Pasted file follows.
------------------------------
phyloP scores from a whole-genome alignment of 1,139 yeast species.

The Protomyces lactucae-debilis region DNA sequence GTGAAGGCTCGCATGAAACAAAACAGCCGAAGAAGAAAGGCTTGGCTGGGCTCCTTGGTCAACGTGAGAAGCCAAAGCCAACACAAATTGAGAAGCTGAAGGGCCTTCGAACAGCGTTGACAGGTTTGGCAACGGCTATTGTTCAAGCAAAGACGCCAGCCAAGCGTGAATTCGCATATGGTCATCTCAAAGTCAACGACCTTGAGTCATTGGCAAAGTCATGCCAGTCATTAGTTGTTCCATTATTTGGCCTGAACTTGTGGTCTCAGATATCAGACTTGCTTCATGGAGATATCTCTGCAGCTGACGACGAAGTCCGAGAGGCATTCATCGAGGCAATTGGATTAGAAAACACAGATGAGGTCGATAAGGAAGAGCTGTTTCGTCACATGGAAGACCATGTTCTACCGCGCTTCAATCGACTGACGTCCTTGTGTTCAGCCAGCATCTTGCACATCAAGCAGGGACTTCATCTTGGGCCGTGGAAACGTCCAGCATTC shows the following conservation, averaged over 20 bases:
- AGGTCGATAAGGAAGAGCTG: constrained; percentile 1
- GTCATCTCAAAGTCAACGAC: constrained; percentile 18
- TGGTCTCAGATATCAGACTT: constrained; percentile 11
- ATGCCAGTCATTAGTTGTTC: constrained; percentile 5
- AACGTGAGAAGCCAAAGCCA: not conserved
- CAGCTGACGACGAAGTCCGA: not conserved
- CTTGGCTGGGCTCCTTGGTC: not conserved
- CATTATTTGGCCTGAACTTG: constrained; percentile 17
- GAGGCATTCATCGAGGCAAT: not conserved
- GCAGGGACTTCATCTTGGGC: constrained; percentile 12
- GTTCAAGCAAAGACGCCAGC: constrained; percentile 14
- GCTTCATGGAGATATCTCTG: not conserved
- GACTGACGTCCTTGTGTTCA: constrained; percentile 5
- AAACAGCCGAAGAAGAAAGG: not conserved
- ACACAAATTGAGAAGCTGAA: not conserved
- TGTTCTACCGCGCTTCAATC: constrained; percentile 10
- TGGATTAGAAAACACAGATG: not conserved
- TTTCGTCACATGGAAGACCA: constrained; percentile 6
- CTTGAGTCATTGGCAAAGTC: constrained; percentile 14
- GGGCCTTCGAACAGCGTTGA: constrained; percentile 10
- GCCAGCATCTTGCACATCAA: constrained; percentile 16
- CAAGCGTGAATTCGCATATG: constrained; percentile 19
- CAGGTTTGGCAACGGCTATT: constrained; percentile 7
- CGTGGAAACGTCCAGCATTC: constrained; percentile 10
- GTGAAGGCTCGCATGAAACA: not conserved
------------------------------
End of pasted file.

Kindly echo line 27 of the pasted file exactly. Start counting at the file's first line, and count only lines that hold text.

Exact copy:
- GTGAAGGCTCGCATGAAACA: not conserved